Agape Physical Therapy

The Effects of Exercise on Depression and Anxiety

Parrie Wyatt
Exercise Science Intern and Client Services Advocate 

 

Depression and anxiety disorders currently affect 40 million adults in the United States. Completing regular exercise has been shown to decrease overall levels of tension, elevate & stabilize mood, improve sleep patterns and improve self confidence. Exercise can also be used to take your mind off worries, cope in a healthy way and make new social interactions. These benefits and more have direct links to improving one’s mental health when dealing with depression and anxiety.

There is overwhelming research supporting exercise has positive psychological benefits for those struggling with anxiety and depression. Educators from the University of Toronto gathered and analyzed 26 years worth of studies regarding the topic and concluded that exercise, even only moderate amounts, can ward off symptoms of depression. Studies have also shown that a structured exercise plan is not necessary in order to reap the positive psychological benefits.  Just completing physical activity can activate the benefits. Exercising 30 minutes three to five times per week may significantly reduce symptoms but smaller amounts such as 10-15 minutes still make a difference. The more intense the exercise the less time needed to feel relief.

Exercise causes the release of positive brain chemicals into the brain such as endorphins, neurotransmitters and more. These chemicals are what is responsible for lightening and stabilizing your mood. Immune system chemicals can also worsen depression but exercising helps to reduce the presence of these chemicals. An increase in body temperature also has ties to create a calming affect. During and post exercise your body temperature will be elevated so it naturally creates a calming effect.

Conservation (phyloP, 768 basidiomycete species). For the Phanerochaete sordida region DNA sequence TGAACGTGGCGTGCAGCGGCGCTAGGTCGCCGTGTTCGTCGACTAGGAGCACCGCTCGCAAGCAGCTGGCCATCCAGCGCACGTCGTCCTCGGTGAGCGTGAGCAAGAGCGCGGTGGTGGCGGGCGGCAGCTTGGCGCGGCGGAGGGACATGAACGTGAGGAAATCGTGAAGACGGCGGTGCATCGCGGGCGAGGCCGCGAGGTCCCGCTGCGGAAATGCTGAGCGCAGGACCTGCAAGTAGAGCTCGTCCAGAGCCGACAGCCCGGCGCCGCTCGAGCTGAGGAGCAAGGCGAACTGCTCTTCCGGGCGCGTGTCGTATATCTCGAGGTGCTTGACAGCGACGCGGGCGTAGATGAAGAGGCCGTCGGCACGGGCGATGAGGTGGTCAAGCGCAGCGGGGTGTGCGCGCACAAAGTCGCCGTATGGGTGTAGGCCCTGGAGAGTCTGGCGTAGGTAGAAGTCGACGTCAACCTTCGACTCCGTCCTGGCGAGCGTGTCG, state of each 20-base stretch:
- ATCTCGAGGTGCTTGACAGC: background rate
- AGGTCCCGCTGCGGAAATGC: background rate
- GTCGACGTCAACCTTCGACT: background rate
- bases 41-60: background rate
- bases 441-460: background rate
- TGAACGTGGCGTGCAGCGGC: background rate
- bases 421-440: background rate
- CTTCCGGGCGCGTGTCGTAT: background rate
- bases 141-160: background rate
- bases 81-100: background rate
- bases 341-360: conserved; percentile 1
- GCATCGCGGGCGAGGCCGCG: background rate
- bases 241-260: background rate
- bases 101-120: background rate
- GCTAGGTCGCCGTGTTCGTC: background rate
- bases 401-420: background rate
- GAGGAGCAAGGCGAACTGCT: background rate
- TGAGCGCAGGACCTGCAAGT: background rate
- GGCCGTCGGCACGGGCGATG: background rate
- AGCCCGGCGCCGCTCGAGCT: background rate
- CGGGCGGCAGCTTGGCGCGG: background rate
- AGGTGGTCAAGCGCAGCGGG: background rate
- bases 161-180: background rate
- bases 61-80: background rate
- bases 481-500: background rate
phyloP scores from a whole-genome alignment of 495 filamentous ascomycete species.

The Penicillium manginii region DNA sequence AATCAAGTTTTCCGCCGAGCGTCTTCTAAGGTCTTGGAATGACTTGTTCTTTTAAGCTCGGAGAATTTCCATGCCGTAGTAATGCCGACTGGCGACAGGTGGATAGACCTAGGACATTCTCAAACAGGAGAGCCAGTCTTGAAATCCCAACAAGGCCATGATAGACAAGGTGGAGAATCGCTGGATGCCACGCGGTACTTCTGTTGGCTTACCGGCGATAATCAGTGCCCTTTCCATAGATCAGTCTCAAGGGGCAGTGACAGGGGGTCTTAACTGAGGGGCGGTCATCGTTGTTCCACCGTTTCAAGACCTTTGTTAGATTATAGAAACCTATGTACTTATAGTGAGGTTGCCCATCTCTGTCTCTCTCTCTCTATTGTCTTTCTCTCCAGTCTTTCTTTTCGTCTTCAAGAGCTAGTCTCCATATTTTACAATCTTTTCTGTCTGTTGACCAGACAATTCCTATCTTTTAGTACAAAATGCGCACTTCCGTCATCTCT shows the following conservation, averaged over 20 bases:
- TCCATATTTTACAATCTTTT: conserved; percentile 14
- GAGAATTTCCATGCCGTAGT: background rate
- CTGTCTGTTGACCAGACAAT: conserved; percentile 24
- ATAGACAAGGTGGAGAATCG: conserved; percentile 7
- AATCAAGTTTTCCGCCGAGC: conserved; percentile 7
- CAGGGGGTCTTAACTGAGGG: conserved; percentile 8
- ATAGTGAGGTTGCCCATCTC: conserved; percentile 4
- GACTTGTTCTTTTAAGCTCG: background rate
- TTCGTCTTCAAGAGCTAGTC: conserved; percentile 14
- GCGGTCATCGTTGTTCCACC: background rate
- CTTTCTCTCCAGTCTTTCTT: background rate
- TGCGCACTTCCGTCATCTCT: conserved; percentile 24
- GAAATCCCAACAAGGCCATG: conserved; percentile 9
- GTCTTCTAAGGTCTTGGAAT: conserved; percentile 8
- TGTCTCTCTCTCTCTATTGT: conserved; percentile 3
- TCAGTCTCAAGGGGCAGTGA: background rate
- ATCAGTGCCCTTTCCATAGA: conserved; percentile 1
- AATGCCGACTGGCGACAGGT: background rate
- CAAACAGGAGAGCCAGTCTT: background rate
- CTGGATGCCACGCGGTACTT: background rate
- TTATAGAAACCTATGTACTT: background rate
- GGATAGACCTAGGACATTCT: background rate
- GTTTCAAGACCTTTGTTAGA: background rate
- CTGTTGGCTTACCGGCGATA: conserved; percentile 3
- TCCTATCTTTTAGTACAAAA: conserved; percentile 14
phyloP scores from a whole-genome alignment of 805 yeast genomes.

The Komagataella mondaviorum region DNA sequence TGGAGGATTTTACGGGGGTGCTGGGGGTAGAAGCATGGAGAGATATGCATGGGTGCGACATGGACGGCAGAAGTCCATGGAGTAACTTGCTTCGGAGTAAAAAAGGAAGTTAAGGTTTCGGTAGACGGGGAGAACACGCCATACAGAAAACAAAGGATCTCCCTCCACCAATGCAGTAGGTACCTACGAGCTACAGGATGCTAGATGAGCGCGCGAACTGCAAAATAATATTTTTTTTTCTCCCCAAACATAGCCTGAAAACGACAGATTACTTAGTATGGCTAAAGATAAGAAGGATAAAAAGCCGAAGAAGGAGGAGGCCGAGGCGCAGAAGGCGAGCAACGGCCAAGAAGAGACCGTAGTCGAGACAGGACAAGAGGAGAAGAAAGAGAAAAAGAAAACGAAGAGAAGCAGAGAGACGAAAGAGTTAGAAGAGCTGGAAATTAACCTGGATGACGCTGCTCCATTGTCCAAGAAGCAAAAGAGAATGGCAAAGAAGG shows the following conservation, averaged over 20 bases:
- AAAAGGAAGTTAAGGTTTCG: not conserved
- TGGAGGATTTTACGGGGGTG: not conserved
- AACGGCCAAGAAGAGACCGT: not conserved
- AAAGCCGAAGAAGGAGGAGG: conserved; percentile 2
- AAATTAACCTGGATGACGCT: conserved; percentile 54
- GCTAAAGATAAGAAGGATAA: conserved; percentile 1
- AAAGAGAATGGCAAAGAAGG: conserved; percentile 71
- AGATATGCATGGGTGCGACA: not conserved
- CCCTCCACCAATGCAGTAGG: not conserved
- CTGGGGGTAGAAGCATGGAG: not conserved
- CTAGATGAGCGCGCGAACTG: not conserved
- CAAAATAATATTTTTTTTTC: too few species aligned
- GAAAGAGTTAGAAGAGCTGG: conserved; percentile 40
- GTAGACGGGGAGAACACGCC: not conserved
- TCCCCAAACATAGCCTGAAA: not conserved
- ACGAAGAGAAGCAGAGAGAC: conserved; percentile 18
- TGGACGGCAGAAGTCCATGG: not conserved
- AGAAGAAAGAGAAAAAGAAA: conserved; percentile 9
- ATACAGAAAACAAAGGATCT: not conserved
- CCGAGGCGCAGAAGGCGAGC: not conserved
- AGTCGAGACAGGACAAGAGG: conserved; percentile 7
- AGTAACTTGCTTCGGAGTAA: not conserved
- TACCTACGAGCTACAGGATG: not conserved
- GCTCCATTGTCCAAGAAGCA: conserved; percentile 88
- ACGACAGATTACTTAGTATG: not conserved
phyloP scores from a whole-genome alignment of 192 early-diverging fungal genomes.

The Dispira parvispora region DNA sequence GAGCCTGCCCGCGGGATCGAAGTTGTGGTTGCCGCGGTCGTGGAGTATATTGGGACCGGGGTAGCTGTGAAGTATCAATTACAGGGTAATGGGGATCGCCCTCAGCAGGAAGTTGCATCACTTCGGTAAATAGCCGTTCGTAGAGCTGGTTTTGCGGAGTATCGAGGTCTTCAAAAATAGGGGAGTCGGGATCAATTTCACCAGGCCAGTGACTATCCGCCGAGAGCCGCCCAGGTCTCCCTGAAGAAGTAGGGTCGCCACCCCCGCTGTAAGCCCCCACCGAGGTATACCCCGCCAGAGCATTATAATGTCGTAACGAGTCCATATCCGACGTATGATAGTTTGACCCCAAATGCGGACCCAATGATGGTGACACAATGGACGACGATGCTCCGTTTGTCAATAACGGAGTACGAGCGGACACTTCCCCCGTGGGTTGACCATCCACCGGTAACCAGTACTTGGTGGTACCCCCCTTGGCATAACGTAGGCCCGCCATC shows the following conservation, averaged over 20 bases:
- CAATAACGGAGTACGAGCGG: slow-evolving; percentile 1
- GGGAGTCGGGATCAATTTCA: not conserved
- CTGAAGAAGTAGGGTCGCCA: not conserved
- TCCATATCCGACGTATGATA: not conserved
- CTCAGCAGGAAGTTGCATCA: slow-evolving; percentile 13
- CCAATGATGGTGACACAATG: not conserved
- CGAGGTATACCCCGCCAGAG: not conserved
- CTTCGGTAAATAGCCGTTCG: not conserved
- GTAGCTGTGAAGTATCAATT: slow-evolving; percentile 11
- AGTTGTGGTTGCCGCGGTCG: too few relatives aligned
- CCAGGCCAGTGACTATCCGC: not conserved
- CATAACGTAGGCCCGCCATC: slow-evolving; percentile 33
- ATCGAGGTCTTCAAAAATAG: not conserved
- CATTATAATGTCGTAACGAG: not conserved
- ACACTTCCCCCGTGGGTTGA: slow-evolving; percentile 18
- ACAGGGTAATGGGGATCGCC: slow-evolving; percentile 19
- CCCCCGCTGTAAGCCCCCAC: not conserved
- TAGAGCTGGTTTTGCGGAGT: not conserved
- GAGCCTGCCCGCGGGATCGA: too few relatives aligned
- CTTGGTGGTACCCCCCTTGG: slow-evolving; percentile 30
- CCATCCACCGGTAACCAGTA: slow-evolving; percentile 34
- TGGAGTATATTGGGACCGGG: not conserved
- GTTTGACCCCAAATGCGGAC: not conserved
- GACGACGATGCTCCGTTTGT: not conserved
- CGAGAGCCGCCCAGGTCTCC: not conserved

Physical activity or exercise may also prevent anxiety & depression from returning once you’re feeling better so it is important to not quit. Identify an exercise or physical activity you enjoy and set reasonable goals. Determine what is stopping you from reaching your activity goals and create an action plan to target those barriers and move past them. Lastly, don't be discouraged by setbacks. Yes they’re inconvenient and can be discouraging but maintain your focus on your goals. By doing so you will see both physical and psychological benefits.

Working with a physical therapist may be the first step to starting a regular exercise program. They specialize in designing an exercise program that is tailored to your current fitness levels and medical history.  

 

Sources:
Bergland, Christopher. "25 Studies Confirm: Exercise Prevents Depression." Psychology Today. Sussex Publishers, 29 Oct. 2013. Web. 09 July 2017.
"Exercise for Stress and Anxiety." Anxiety and Depression Association of America, ADAA. Web. 09 July 2017.
Mayo Clinic Staff . "Depression and anxiety: Exercise eases symptoms." Mayo Clinic. Mayo Foundation for Medical Education and Research, 10 Oct. 2014. Web. 09 July 2017.